Hewlett-Packard will purchase networking platform Aruba Networks in buy estimated at $2.7 billion, according to a press release from both companies. PC producer HP is already known to be gradually moving toward providing services for the business industry .
HP will take over Aruba for $24.67 per share in cash, according to the joint announcement. The arrangement is projected to close amid the second semester of HP’s fiscal year.
HP’s CEO Meg Whitman noted in a press discharge:
“By combining Aruba’s world-class wireless mobility solutions with HP’s leading switching portfolio, HP will offer the simplest, most secure networking solutions to help enterprises easily deploy next-generation mobile networks.”
After the report of the acquisition rolled out, HP’s stocks went up by 0.83% in pre-market trading and Aruba Networks’ shares dropped 1.5%.
Aruba Networks is headquartered in Sunnyvale, California and works in remote systems services, more specifically in the mobile business sector. The organization has 1,800 employees and reported income of $729 million last financial year.
HP’s investment in Aruba Networks is the biggest since its fizzled 2011 purchase of software company Autonomy for $11 billion. That deal closed with a $8.8 billion record for HP and a request by the Justice Department after HP blamed Autonomy for accounting fraud.
Whitman is driving a noteworthy move for HP, which seems to be shifting from the weaker PC market to networking and business alternatives. In October, HP reported it would divide its PC and printer business from equipment and service operations.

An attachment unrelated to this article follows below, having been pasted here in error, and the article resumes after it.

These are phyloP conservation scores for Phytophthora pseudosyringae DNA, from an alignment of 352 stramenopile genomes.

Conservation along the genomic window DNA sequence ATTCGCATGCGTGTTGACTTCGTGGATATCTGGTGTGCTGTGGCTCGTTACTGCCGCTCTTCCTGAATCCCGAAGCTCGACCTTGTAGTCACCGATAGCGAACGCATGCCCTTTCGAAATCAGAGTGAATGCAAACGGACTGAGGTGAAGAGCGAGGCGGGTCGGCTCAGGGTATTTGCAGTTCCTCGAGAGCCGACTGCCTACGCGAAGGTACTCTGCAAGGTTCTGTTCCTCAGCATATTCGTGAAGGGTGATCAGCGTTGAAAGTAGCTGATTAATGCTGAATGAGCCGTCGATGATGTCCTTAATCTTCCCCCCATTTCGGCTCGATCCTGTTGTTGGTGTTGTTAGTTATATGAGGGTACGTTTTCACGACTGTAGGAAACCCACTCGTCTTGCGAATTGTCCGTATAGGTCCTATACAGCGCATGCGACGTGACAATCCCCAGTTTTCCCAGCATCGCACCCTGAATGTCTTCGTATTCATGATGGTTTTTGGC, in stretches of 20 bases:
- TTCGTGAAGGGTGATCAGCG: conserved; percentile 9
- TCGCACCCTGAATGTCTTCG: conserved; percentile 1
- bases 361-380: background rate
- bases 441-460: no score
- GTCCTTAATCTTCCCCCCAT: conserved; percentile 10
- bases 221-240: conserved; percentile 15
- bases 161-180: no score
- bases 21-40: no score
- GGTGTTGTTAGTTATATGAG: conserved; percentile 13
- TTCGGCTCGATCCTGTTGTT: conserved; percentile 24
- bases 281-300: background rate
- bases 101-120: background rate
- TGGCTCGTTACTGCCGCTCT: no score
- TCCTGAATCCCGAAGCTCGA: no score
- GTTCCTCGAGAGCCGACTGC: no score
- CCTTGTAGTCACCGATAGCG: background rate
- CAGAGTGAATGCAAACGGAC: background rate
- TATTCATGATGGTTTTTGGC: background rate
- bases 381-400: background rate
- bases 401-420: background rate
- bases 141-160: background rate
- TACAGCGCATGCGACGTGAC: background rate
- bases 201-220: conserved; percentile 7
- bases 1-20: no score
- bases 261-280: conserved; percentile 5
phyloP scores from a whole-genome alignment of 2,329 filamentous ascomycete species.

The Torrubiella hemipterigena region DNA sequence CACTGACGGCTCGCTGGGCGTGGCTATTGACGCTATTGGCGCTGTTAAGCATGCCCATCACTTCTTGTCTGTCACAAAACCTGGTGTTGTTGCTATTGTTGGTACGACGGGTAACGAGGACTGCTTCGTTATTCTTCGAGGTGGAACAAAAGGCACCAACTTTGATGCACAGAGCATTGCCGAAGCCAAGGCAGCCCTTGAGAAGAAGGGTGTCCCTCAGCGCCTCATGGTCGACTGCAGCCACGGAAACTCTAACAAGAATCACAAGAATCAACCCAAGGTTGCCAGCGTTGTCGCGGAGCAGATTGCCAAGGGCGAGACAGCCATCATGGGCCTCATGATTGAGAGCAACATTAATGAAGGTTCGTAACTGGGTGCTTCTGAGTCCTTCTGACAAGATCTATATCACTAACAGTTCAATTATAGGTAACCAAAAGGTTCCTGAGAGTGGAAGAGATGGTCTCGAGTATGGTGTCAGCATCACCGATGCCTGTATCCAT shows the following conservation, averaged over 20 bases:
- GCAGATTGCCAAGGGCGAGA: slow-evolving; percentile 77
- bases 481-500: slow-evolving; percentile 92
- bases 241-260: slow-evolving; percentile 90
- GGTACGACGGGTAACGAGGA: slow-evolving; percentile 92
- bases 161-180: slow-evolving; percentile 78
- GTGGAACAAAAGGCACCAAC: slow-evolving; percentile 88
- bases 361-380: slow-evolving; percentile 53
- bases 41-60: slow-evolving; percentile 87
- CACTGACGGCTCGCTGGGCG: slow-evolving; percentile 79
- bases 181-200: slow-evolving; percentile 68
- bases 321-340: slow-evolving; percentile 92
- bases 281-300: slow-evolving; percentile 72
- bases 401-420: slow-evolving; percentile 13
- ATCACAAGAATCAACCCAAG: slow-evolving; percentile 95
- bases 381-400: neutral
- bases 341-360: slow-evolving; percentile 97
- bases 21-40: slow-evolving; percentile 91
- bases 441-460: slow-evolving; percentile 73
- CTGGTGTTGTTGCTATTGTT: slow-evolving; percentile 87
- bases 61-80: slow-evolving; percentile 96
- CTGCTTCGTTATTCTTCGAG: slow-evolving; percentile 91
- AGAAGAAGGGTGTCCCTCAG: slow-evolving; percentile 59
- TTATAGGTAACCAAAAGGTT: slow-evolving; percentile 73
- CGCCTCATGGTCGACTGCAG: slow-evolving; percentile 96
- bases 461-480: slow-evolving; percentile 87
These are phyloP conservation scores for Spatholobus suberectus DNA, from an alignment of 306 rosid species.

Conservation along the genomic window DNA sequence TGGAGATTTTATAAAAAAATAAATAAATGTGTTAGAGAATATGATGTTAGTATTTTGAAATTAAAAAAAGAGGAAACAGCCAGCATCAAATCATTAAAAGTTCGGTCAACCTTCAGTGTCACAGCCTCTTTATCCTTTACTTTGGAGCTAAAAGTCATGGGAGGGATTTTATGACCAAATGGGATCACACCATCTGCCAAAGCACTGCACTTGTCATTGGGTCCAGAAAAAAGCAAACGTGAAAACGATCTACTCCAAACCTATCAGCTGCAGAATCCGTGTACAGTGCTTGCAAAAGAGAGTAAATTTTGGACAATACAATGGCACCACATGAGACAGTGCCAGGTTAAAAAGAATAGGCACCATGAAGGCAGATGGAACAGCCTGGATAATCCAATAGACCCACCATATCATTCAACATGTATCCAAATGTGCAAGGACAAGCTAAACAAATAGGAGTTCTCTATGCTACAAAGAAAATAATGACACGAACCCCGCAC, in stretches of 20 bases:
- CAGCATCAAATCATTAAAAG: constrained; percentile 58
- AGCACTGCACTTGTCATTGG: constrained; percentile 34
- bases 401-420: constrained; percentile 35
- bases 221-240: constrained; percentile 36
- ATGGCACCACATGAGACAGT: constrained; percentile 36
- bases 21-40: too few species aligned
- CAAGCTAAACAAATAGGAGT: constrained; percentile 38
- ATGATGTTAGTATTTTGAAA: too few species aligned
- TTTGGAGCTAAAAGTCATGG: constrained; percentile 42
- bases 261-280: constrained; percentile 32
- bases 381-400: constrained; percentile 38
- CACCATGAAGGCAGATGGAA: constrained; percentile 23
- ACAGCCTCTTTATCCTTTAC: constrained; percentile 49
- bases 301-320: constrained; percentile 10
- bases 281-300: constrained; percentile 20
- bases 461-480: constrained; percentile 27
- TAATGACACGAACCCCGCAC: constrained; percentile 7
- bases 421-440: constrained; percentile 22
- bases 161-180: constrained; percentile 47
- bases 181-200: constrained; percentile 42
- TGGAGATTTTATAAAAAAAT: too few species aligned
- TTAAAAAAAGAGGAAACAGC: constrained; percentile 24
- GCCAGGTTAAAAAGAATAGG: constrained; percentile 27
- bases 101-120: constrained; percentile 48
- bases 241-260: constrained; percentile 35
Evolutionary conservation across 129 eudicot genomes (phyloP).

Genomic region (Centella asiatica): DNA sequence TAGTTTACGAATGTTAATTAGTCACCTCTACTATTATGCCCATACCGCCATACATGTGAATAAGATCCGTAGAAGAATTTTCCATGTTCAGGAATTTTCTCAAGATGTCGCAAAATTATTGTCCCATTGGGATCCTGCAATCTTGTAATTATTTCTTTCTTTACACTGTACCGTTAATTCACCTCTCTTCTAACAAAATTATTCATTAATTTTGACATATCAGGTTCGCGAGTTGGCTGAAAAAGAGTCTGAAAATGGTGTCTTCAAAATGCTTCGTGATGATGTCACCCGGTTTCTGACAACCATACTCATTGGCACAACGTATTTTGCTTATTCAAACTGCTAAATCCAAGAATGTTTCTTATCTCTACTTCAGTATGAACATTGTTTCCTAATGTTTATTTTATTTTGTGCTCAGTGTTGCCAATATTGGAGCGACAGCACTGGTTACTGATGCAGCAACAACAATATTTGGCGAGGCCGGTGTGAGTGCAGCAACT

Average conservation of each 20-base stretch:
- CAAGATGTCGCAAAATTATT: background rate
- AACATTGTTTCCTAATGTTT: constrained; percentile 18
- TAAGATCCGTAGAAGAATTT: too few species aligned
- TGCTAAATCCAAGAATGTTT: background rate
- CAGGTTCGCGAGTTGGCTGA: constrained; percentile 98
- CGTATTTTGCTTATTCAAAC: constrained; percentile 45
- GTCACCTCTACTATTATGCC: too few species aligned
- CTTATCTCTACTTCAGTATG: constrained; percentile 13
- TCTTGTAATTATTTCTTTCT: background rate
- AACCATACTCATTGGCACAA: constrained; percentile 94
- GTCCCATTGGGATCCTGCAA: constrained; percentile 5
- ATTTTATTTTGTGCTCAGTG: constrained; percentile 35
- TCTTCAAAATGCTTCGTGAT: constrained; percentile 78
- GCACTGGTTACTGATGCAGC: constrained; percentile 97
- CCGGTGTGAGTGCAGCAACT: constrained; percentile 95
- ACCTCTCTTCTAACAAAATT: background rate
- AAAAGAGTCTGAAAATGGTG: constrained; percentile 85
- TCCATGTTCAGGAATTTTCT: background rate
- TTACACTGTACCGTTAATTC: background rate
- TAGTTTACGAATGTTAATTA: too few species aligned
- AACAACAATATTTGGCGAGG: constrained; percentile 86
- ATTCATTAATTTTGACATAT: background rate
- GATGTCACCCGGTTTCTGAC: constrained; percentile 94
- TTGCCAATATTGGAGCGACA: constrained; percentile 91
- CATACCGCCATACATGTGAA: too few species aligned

Given the upcoming division , a lower profit projection and doubts concerning HP’s capacity to adjust in a moving corporate business sector, a multibillion-dollar buy may be hazardous. Nevertheless, Whitman may be focusing on Wi-Fi networking equipment producer Aruba to handle those precise challenges , pursuing income in a developing market and in China.
Aruba builds equipment and software used to assemble wi-fi systems for clients like China’s Dalian Wanda Group Co., which employs the technology in shopping centers. Different clients include California State University at Los Angeles and the Edzan Hotels and Suites in Qatar.
Under the deal, Aruba is to be part of the HP Networking business within HP’s Enterprise Group.
The deal report comes days after Whitman told Recode that her organization has to make a few acquisitions to keep on growing. She recognized that HP can bring some “advancement” to the industry, yet the fastest and most ideal approach to accomplish such an objective would be to secure other companies.
Image Source: Chicago Suntimes